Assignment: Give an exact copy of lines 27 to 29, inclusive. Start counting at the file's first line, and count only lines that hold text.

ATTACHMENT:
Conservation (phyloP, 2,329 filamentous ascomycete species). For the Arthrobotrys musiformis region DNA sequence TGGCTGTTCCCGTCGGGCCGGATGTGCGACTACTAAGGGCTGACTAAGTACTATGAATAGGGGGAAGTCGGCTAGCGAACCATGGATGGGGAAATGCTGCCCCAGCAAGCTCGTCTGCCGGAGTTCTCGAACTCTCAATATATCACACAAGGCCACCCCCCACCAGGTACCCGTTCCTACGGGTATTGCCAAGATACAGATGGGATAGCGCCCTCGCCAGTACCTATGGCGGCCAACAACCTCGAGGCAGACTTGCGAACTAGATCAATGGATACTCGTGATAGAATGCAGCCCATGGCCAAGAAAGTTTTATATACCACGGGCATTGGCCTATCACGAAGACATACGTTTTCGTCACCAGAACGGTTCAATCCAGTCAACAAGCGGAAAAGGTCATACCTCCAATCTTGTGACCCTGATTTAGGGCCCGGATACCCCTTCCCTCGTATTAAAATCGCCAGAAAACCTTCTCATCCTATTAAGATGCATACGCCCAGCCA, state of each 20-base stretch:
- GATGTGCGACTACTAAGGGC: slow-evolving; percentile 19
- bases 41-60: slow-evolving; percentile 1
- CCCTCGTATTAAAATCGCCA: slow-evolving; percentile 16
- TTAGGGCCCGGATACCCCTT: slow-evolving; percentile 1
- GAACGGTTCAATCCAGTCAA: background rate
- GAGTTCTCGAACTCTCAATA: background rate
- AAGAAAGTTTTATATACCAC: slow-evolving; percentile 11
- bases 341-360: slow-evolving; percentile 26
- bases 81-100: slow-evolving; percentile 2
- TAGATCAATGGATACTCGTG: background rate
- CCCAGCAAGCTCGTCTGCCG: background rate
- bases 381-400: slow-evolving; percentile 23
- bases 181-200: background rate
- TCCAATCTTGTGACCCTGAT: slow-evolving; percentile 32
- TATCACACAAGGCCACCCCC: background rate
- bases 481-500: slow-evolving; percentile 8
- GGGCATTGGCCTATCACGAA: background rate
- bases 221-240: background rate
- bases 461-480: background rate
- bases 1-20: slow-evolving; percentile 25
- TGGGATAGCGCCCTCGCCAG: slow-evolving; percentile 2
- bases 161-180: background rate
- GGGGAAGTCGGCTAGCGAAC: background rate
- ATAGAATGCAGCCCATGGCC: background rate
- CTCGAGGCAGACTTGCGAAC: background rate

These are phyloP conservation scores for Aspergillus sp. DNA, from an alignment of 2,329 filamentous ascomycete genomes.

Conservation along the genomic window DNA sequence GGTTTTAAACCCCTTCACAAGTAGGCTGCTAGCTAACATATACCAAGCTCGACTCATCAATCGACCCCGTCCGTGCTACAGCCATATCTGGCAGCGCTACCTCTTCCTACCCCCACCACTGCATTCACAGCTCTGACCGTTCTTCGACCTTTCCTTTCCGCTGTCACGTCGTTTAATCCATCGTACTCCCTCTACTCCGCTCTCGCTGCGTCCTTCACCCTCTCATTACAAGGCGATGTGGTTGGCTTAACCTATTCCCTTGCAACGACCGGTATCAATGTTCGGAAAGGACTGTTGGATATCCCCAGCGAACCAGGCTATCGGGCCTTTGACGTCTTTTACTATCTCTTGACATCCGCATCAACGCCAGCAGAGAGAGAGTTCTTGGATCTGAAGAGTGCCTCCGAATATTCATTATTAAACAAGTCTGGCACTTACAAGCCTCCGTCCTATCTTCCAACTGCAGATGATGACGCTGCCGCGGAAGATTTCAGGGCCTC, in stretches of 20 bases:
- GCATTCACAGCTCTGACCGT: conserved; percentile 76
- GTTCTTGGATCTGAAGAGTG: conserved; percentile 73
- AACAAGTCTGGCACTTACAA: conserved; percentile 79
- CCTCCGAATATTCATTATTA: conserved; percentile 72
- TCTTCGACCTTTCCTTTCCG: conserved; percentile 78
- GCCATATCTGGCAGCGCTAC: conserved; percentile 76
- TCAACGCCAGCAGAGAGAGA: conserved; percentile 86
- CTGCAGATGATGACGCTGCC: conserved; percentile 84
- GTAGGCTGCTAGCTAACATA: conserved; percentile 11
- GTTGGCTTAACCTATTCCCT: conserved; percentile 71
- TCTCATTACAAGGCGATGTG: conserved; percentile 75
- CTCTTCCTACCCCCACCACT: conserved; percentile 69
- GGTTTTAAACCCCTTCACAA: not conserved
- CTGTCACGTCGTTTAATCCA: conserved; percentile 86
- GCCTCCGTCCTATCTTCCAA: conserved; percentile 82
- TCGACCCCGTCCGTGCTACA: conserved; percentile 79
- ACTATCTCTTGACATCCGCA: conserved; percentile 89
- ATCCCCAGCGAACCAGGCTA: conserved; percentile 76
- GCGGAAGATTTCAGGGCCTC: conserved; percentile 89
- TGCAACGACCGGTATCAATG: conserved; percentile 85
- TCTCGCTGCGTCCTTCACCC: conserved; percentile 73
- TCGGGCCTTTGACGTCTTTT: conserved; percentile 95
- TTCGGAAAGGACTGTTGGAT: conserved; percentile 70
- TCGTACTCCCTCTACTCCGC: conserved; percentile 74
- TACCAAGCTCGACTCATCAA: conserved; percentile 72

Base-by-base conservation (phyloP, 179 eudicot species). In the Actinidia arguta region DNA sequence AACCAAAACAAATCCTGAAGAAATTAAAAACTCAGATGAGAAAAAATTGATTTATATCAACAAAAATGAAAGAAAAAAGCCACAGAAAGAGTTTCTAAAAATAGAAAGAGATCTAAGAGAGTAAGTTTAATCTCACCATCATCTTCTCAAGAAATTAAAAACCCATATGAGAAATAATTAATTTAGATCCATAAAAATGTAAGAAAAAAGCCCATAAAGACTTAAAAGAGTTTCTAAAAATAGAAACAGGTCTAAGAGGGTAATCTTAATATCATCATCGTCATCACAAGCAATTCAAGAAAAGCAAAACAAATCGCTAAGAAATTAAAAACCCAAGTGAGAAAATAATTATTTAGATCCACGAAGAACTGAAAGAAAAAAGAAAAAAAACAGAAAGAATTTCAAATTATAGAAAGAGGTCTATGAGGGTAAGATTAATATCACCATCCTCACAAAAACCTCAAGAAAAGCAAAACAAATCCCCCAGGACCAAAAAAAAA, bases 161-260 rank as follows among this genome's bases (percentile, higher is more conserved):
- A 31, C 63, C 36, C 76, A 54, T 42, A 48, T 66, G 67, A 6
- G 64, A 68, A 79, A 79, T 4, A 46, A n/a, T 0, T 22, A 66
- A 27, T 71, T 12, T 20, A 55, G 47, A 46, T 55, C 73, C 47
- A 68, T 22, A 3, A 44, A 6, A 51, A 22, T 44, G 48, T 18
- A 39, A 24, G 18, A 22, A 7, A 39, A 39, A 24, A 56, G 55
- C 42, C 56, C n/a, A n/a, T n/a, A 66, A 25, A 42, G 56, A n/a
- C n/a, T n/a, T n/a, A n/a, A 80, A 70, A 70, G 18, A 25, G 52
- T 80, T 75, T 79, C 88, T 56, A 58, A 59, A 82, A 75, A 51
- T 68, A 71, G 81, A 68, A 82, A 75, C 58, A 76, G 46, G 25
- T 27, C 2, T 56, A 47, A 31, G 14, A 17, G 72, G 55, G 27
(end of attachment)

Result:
These are phyloP conservation scores for Aspergillus sp. DNA, from an alignment of 2,329 filamentous ascomycete genomes.

Conservation along the genomic window DNA sequence GGTTTTAAACCCCTTCACAAGTAGGCTGCTAGCTAACATATACCAAGCTCGACTCATCAATCGACCCCGTCCGTGCTACAGCCATATCTGGCAGCGCTACCTCTTCCTACCCCCACCACTGCATTCACAGCTCTGACCGTTCTTCGACCTTTCCTTTCCGCTGTCACGTCGTTTAATCCATCGTACTCCCTCTACTCCGCTCTCGCTGCGTCCTTCACCCTCTCATTACAAGGCGATGTGGTTGGCTTAACCTATTCCCTTGCAACGACCGGTATCAATGTTCGGAAAGGACTGTTGGATATCCCCAGCGAACCAGGCTATCGGGCCTTTGACGTCTTTTACTATCTCTTGACATCCGCATCAACGCCAGCAGAGAGAGAGTTCTTGGATCTGAAGAGTGCCTCCGAATATTCATTATTAAACAAGTCTGGCACTTACAAGCCTCCGTCCTATCTTCCAACTGCAGATGATGACGCTGCCGCGGAAGATTTCAGGGCCTC, in stretches of 20 bases:
- GCATTCACAGCTCTGACCGT: conserved; percentile 76